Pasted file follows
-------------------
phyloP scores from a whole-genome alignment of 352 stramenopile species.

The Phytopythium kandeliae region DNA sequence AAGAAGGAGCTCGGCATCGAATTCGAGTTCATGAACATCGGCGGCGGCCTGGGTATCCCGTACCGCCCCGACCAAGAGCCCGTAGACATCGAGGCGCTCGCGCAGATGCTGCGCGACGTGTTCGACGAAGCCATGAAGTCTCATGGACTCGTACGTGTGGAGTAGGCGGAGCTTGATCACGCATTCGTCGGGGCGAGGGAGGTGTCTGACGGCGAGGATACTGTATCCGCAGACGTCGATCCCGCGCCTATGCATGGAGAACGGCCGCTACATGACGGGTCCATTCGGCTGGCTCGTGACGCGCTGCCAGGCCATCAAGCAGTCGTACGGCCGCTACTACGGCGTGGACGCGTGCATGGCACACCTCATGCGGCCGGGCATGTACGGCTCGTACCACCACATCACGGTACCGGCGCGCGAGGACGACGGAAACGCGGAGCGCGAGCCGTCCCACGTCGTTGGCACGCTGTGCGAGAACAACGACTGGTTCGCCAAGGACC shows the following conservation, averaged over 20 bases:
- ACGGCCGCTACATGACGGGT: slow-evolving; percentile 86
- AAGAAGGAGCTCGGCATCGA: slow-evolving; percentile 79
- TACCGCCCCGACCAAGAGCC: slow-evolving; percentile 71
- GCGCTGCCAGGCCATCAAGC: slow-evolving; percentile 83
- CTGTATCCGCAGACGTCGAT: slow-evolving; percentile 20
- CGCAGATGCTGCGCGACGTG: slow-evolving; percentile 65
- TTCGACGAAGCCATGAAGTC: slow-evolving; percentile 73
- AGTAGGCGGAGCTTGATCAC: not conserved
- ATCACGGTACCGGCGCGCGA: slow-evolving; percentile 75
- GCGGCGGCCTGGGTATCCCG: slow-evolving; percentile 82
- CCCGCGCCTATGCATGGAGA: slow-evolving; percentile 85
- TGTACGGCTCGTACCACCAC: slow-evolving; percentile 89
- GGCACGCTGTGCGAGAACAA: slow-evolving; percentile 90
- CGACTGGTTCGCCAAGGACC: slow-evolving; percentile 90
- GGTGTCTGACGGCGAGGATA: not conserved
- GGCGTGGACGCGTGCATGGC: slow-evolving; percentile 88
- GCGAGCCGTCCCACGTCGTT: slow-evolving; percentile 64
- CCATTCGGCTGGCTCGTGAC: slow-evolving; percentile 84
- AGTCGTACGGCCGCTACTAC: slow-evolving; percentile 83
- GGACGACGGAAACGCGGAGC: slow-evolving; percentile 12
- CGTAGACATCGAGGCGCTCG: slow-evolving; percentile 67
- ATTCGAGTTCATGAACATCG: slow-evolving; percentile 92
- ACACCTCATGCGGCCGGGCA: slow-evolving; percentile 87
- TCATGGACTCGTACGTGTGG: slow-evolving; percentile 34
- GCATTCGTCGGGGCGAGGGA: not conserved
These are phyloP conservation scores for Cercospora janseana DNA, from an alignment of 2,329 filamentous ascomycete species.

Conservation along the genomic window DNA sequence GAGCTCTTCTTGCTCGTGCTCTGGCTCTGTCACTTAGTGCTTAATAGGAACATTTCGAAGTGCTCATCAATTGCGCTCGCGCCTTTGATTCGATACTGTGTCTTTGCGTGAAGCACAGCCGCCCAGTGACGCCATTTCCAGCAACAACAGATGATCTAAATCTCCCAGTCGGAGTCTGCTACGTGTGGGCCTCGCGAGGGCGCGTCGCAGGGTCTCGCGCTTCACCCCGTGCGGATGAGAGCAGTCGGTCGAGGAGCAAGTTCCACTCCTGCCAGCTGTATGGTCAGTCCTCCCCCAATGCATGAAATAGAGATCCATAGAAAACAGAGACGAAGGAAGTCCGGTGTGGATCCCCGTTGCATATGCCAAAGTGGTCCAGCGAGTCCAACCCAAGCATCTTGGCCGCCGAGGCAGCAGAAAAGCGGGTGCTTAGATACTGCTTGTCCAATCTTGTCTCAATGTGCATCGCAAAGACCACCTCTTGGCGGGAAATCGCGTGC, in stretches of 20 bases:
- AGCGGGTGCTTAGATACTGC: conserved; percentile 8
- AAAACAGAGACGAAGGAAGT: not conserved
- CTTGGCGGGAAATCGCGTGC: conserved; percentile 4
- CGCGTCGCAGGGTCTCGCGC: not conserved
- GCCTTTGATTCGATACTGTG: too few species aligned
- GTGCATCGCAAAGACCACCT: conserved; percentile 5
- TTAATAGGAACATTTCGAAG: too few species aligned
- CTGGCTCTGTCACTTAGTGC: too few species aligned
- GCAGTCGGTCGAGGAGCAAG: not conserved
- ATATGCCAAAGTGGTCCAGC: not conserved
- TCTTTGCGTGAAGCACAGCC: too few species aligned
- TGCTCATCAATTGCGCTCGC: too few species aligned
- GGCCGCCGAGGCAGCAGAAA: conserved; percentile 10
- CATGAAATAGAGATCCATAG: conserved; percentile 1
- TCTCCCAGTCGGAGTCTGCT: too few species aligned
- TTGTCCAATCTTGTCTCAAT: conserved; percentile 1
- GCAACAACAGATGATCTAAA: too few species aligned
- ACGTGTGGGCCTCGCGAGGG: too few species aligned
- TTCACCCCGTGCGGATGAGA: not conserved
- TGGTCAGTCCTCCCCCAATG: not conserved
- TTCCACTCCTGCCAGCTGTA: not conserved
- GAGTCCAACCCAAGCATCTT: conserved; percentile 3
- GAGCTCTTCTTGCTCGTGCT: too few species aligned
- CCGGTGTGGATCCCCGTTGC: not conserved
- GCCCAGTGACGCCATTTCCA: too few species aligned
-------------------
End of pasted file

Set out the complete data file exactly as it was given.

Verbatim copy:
phyloP scores from a whole-genome alignment of 352 stramenopile species.

The Phytopythium kandeliae region DNA sequence AAGAAGGAGCTCGGCATCGAATTCGAGTTCATGAACATCGGCGGCGGCCTGGGTATCCCGTACCGCCCCGACCAAGAGCCCGTAGACATCGAGGCGCTCGCGCAGATGCTGCGCGACGTGTTCGACGAAGCCATGAAGTCTCATGGACTCGTACGTGTGGAGTAGGCGGAGCTTGATCACGCATTCGTCGGGGCGAGGGAGGTGTCTGACGGCGAGGATACTGTATCCGCAGACGTCGATCCCGCGCCTATGCATGGAGAACGGCCGCTACATGACGGGTCCATTCGGCTGGCTCGTGACGCGCTGCCAGGCCATCAAGCAGTCGTACGGCCGCTACTACGGCGTGGACGCGTGCATGGCACACCTCATGCGGCCGGGCATGTACGGCTCGTACCACCACATCACGGTACCGGCGCGCGAGGACGACGGAAACGCGGAGCGCGAGCCGTCCCACGTCGTTGGCACGCTGTGCGAGAACAACGACTGGTTCGCCAAGGACC shows the following conservation, averaged over 20 bases:
- ACGGCCGCTACATGACGGGT: slow-evolving; percentile 86
- AAGAAGGAGCTCGGCATCGA: slow-evolving; percentile 79
- TACCGCCCCGACCAAGAGCC: slow-evolving; percentile 71
- GCGCTGCCAGGCCATCAAGC: slow-evolving; percentile 83
- CTGTATCCGCAGACGTCGAT: slow-evolving; percentile 20
- CGCAGATGCTGCGCGACGTG: slow-evolving; percentile 65
- TTCGACGAAGCCATGAAGTC: slow-evolving; percentile 73
- AGTAGGCGGAGCTTGATCAC: not conserved
- ATCACGGTACCGGCGCGCGA: slow-evolving; percentile 75
- GCGGCGGCCTGGGTATCCCG: slow-evolving; percentile 82
- CCCGCGCCTATGCATGGAGA: slow-evolving; percentile 85
- TGTACGGCTCGTACCACCAC: slow-evolving; percentile 89
- GGCACGCTGTGCGAGAACAA: slow-evolving; percentile 90
- CGACTGGTTCGCCAAGGACC: slow-evolving; percentile 90
- GGTGTCTGACGGCGAGGATA: not conserved
- GGCGTGGACGCGTGCATGGC: slow-evolving; percentile 88
- GCGAGCCGTCCCACGTCGTT: slow-evolving; percentile 64
- CCATTCGGCTGGCTCGTGAC: slow-evolving; percentile 84
- AGTCGTACGGCCGCTACTAC: slow-evolving; percentile 83
- GGACGACGGAAACGCGGAGC: slow-evolving; percentile 12
- CGTAGACATCGAGGCGCTCG: slow-evolving; percentile 67
- ATTCGAGTTCATGAACATCG: slow-evolving; percentile 92
- ACACCTCATGCGGCCGGGCA: slow-evolving; percentile 87
- TCATGGACTCGTACGTGTGG: slow-evolving; percentile 34
- GCATTCGTCGGGGCGAGGGA: not conserved
These are phyloP conservation scores for Cercospora janseana DNA, from an alignment of 2,329 filamentous ascomycete species.

Conservation along the genomic window DNA sequence GAGCTCTTCTTGCTCGTGCTCTGGCTCTGTCACTTAGTGCTTAATAGGAACATTTCGAAGTGCTCATCAATTGCGCTCGCGCCTTTGATTCGATACTGTGTCTTTGCGTGAAGCACAGCCGCCCAGTGACGCCATTTCCAGCAACAACAGATGATCTAAATCTCCCAGTCGGAGTCTGCTACGTGTGGGCCTCGCGAGGGCGCGTCGCAGGGTCTCGCGCTTCACCCCGTGCGGATGAGAGCAGTCGGTCGAGGAGCAAGTTCCACTCCTGCCAGCTGTATGGTCAGTCCTCCCCCAATGCATGAAATAGAGATCCATAGAAAACAGAGACGAAGGAAGTCCGGTGTGGATCCCCGTTGCATATGCCAAAGTGGTCCAGCGAGTCCAACCCAAGCATCTTGGCCGCCGAGGCAGCAGAAAAGCGGGTGCTTAGATACTGCTTGTCCAATCTTGTCTCAATGTGCATCGCAAAGACCACCTCTTGGCGGGAAATCGCGTGC, in stretches of 20 bases:
- AGCGGGTGCTTAGATACTGC: conserved; percentile 8
- AAAACAGAGACGAAGGAAGT: not conserved
- CTTGGCGGGAAATCGCGTGC: conserved; percentile 4
- CGCGTCGCAGGGTCTCGCGC: not conserved
- GCCTTTGATTCGATACTGTG: too few species aligned
- GTGCATCGCAAAGACCACCT: conserved; percentile 5
- TTAATAGGAACATTTCGAAG: too few species aligned
- CTGGCTCTGTCACTTAGTGC: too few species aligned
- GCAGTCGGTCGAGGAGCAAG: not conserved
- ATATGCCAAAGTGGTCCAGC: not conserved
- TCTTTGCGTGAAGCACAGCC: too few species aligned
- TGCTCATCAATTGCGCTCGC: too few species aligned
- GGCCGCCGAGGCAGCAGAAA: conserved; percentile 10
- CATGAAATAGAGATCCATAG: conserved; percentile 1
- TCTCCCAGTCGGAGTCTGCT: too few species aligned
- TTGTCCAATCTTGTCTCAAT: conserved; percentile 1
- GCAACAACAGATGATCTAAA: too few species aligned
- ACGTGTGGGCCTCGCGAGGG: too few species aligned
- TTCACCCCGTGCGGATGAGA: not conserved
- TGGTCAGTCCTCCCCCAATG: not conserved
- TTCCACTCCTGCCAGCTGTA: not conserved
- GAGTCCAACCCAAGCATCTT: conserved; percentile 3
- GAGCTCTTCTTGCTCGTGCT: too few species aligned
- CCGGTGTGGATCCCCGTTGC: not conserved
- GCCCAGTGACGCCATTTCCA: too few species aligned